Strange Occurance. Anybody have this before?


Well-Known Member
Mar 22, 2003
New York
This morning I logged into my SSH and WHM, fine like every morning. About 30 minutes later I got the "brute force protector" warning. "somebody is trying to get in and they are failing, wait 10 minutes." So, I thought I would SSH in clear the Hulk database and then log back into WHM. My SSH password was denied.

Called the datacenter, they confirmed the same. They rebooted it and everything was back to normal. "Brute Force Protector" had the IP of the past offender, I iptabled it out. Checked the whole server, totally clean. Data Center confirmed and checked all patches and updates were applied.

Anybody have this happen before? I thought "Brute Force Protector" might have locked down SSH, but from what I understand BFP does not lock down SSH.

Any input is much appreciated.


Jun 24, 2005
cpHulk / "Brute Force Detector" is better than nothing I suppose but it really is not that good and only helps to limit brute force assaults on Cpanel itself and really does nothing whatsoever for SSH, FTP, Email or other access attempts. You could also find yourself accidentally locked out far too easy with that system.

I would strongly suggest barebones minimum installing CSF Firewall which can also be configured to serve the same purpose as cpHulk and also help protect much more above and beyond that.

While on the topic of security and preventing attacks, a few other items:

1. Make sure all your server software and related are newest versions

2. Operating system should have newest kernel available

3. Apply all updates / security patches available for your server

4. Look into getting security related modules such as mod_security,
mod_evasive, mod_geoip, suhosin, and SuPHP based PHP.

5. Remove or disable unused or commonly exploitable system components.

6. Setup rootkit and file change detectors such as rkhunter, tripwire, cxs, and/or others.

7. Setup antivirus protection such as clamav and mod_clamav

8. Disable compilers, disable password auth, and enable shell fork bomb protection in Security Center in WHM.

9. Go through your "Tweak Settings" options and reconfigure for security, also change SSH port w/protocol 2.

10. Edit your PHP.INI configuration and disable commonly abused functions, turn off "expose_php", "enable_dl", "allow_url_fopen" (unless you really need it) and setup other typical PHP security related configuration items.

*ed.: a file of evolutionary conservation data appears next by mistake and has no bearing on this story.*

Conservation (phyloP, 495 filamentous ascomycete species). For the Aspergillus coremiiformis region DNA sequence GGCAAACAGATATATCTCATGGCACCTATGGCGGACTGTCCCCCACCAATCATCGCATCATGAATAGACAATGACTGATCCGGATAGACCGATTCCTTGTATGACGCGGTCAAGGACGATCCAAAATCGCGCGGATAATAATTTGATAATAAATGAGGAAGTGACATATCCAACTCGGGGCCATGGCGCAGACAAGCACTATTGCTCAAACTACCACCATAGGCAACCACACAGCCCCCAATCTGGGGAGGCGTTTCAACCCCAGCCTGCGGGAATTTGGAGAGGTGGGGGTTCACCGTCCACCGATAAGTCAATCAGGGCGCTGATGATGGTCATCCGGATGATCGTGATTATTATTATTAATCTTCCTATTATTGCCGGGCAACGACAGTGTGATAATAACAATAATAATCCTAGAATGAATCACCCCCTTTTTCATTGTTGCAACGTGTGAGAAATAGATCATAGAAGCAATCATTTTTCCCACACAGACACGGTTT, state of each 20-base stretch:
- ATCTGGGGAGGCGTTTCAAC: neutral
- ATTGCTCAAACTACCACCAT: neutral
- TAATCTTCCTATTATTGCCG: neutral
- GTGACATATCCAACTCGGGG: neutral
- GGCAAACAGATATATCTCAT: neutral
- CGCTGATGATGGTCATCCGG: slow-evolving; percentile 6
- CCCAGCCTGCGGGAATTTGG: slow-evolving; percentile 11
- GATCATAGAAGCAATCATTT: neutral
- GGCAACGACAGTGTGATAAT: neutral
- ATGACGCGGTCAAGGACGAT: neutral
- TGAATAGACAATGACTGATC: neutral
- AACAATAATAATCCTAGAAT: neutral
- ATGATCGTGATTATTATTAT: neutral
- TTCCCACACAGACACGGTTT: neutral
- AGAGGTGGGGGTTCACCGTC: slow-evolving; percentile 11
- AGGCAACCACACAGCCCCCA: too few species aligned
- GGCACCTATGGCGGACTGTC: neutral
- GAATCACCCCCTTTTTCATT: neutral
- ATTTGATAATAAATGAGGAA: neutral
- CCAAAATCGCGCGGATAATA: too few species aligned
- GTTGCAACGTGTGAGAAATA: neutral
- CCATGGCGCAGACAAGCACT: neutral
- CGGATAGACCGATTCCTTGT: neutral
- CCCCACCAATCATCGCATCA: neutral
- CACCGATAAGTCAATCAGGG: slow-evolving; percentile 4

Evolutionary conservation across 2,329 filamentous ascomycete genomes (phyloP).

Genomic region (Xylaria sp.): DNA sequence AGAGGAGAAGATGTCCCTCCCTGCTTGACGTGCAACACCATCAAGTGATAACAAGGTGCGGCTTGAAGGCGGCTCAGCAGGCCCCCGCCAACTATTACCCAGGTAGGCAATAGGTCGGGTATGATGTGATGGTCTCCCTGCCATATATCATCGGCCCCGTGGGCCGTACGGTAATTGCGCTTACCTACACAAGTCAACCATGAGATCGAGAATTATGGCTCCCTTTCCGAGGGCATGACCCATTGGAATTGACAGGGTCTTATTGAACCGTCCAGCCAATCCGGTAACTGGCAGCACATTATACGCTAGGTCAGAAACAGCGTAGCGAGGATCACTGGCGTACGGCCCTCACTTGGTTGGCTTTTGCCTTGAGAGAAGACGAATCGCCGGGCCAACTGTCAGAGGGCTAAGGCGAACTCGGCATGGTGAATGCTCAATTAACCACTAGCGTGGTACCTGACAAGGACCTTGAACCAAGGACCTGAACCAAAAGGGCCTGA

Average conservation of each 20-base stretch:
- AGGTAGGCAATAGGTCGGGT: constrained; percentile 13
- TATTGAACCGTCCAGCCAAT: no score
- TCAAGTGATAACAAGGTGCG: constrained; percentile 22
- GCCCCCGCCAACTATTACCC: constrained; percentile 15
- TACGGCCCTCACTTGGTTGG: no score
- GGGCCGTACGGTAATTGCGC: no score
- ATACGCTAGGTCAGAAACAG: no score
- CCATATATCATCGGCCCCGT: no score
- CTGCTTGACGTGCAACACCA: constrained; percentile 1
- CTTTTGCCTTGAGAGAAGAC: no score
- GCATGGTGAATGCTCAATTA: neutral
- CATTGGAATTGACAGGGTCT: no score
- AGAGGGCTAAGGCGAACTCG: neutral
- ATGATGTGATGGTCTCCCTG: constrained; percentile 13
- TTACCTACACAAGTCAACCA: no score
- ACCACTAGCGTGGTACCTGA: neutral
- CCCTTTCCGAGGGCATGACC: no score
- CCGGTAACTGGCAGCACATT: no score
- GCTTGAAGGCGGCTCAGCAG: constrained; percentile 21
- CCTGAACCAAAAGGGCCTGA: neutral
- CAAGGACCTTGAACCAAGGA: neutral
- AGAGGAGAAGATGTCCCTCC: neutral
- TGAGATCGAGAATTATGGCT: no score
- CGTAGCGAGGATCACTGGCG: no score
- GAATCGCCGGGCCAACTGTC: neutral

11. Go into your FTP configuration and disallow root and anonymous logins and also check settings for your other server processes as well.

12. In your apache configuration settings, set everything for "PCI recommended" settings

These are just a few of the items you should go through to at least get your server up to a basic minimal working security defense level. Anything less and you could be in big trouble, more ways than one! ;)

pjman said:
Data Center confirmed and checked all patches and updates were applied.
****PPFFFT (Spit coffee all over monitor) ..... ROFL .... LOL ... LMAO. ;)

Uhm, word to the wise ---- the data center is the LAST people you should ask about patches and security updates!

I haven't seen a data center anywhere yet whose support is anything other than entirely clueless in this regard! ;)

Usually, what that means coming from a data center, is that they simply ran "/scripts/upcp" and "yum -y update" and that's pretty much it and doesn't necessary mean you have all security patches or that you are even close to updated (yum typically runs fairly behind, sometimes far behind, actual software releases and doesn't apply all updates)
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Well-Known Member
Sep 20, 2003
pjman, you better disable password authentication in ssh and use keys instead. You can also change ssh port and use CSF, as spiral suggested.


Active Member
Jun 5, 2009
In the heart of obama.
We usually keep two copies of sshd running one for the admins on a different port and one for the users with root disabled. This way we make sure we are never locked out.